Man at the Helm
A NoveleBook - 2015
A New York Times Notable Book of 2015
From the writer of the hugely acclaimed Love, Nina comes a sharply funny debut novel about a gloriously eccentric family.
Soon after her parents' separation, nine-year-old Lizzie Vogel moves with her siblings and newly single mother to a tiny village in the English countryside, where the new neighbors are horrified by their unorthodox ways and fatherless household. Lizzie's theatrical mother only invites more gossip by spending her days drinking whiskey, popping pills, and writing plays. The one way to fit in, the children decide, will be to find themselves a new man at the helm.
The first novel from a remarkably gifted writer with a voice all her own, MAN AT THE HELM is a hilarious and occasionally heart-breaking portrait of childhood in an unconventional family.
Baker & Taylor
"Born into a posh family, ten-year old Lizzie Vogel has lived a charmed life thus far, with a big sister who knows everything, a cute baby brother, and a full-time housekeeper who bakes jam tarts. But when, in 1970, Lizzie's father abandons her mother and packs his ex-family off to the tiny village of Flatstone, life for the Vogels veers catastrophically off-course. The new neighbors disapprove of divorcees and fatherless children, and Lizzie's theatrical mother provides constant grist for the gossip mill, letting the laundry pile up like Mount Sinai and spending her days drinking whiskey, popping pills and writing plays about how sad she is. Before long the family is shunned by village society. Deciding that only a "man at the helm" will restore order to their household, Lizzie and her sister take it upon themselves to secure a new husband for their mother. As the two girls make their way down a list of candidates that includes a charming con-artist, an idiotic vicar, and several married men, Lizzie confronts the downright craziness of grown-up love and learns that sometimes a family needs to veer catastrophically off-course in order to find true happiness"--
From Library Staff
Kids attempt to find their mom a new husband, learning about love in the process. The blurb caught my attention with, "letting the laundry pile up like Mount Sinai...".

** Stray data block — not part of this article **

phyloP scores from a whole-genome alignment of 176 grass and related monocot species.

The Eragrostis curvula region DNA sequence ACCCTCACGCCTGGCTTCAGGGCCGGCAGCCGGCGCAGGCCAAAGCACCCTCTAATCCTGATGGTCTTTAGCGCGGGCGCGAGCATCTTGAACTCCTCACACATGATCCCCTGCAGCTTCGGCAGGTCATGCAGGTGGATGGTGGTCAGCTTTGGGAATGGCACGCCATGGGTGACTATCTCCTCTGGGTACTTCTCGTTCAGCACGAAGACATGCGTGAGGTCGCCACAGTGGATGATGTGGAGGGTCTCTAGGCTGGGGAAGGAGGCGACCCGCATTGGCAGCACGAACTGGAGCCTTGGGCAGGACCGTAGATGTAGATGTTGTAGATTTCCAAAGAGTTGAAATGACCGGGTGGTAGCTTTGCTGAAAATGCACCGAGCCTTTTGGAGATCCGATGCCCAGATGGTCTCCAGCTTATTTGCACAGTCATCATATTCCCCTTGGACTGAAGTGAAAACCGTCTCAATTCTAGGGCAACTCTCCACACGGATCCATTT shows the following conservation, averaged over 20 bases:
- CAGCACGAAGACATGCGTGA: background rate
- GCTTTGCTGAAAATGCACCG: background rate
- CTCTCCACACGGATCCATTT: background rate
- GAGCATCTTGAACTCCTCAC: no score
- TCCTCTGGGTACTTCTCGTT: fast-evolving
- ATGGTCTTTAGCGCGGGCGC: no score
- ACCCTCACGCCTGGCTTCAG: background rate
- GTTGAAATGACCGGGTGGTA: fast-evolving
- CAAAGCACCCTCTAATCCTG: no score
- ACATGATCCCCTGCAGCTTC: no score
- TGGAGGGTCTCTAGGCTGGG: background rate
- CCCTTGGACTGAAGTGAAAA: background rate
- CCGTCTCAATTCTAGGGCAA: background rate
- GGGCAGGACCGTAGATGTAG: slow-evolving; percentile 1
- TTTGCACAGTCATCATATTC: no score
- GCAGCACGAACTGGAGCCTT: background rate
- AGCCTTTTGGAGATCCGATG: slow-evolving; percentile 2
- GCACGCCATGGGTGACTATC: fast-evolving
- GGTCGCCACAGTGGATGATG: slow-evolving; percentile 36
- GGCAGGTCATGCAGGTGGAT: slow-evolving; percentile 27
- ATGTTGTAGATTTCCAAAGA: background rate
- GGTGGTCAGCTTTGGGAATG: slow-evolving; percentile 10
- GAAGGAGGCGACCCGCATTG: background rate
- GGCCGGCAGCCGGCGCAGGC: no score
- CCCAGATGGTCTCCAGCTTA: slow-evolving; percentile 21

From the critics
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Lizzie Vogel, middle child of 3, narrates this clear-eyed, comic tale of family dysfunction. It’s 1970, and Lizzie’s mother has just overheard a phone conversation that results in the break-up of her marriage. She takes her 3 children and dog, and moves from their comfortable suburban English home to a small and self-contained village. As a divorcée, she and her children are outsiders from the start.
To regain some social status, and to avoid any dreaded visit from a social worker, Lizzie and her older sister come up with The Man List. It’s a working document of possible eligible men to test out – basically any man at all in their village; unmarried, financially secure, handsome… or not. They send letters (impersonating their mother) inviting these men to tea, one by one, in hopes that someone will stick. Among various setbacks and crises -- pet ponies in the house, a younger brother who mysteriously goes deaf when he closes his eyes, neighbouring twin sisters who target the Vogels, domestic disasters when Lizzie tries to do housework, and lots and lots of money trouble -- they persevere.
When things go really wrong, their mother finally perks up. She gets a job, moves them into an even smaller house, and begins to make things happen. At this point, when they no longer need a “Man at the Helm” to keep them going, Lizzie is about to bin the list. But then they add just one more name…
This is a quick-moving, darkly funny tale of a family in transition. Along with humour and satire, there are also wonderful moments of connection and a sense of hope amidst difficult circumstances. It relies heavily on its setting, so if you enjoy a British sensibility and are interested in a young woman’s voice telling it like it is (or was), you may just love this one.
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